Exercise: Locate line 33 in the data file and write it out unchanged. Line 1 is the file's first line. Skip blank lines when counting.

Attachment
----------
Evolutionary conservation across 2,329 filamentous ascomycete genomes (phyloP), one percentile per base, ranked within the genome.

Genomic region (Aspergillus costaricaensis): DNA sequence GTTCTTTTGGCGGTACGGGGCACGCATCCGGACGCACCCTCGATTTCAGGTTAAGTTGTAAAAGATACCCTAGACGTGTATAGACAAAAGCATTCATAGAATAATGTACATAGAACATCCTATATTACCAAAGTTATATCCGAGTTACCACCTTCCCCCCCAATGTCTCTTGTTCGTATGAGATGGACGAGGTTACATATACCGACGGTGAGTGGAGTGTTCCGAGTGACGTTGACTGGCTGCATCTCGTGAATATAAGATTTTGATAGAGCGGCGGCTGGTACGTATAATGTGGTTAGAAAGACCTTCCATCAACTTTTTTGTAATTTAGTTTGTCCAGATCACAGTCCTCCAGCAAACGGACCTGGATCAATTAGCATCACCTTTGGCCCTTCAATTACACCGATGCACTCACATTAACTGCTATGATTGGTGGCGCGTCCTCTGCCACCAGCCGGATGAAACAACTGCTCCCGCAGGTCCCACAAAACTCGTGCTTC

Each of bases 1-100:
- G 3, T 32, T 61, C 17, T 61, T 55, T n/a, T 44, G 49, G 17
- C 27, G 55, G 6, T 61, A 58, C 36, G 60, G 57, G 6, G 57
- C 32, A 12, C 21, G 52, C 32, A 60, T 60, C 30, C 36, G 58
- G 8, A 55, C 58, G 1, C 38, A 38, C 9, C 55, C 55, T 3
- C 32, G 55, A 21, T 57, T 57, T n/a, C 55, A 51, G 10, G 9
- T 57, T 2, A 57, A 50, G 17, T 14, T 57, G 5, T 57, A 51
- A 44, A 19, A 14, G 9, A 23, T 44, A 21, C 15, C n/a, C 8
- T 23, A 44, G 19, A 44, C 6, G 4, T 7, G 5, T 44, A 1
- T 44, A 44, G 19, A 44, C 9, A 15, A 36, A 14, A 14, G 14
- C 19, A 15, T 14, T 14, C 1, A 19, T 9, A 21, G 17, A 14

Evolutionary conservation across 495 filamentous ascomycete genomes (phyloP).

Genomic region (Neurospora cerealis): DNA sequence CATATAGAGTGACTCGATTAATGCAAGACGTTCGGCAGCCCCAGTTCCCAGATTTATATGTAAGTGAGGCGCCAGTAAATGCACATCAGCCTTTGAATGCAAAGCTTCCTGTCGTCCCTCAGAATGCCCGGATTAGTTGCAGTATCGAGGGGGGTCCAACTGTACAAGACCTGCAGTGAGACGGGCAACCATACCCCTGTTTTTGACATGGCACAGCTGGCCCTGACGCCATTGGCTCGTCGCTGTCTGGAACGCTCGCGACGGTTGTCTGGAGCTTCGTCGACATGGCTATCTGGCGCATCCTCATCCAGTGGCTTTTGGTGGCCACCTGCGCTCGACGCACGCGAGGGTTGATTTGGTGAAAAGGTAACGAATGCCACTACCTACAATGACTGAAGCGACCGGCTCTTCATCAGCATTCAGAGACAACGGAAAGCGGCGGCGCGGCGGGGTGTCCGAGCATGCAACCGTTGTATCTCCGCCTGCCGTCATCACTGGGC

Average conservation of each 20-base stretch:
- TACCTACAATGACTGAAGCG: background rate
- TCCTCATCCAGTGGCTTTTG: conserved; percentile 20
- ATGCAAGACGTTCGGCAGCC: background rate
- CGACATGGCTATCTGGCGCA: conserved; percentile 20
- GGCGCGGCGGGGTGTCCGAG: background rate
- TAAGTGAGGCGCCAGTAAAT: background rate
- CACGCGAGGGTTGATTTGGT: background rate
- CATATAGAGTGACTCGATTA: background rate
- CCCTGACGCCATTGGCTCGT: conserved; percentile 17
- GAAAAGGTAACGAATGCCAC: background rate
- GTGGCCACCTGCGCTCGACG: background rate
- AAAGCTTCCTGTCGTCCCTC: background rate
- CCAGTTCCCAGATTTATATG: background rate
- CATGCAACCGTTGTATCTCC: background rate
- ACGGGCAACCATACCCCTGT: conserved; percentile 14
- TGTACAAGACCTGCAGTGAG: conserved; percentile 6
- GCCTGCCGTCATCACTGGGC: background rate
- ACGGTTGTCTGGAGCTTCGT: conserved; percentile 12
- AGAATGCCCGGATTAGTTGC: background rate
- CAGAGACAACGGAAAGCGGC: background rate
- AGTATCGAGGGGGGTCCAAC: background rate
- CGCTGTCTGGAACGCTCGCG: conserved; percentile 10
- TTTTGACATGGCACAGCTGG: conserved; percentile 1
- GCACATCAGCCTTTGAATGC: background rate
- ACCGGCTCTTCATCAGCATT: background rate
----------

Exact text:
- GCCTGCCGTCATCACTGGGC: background rate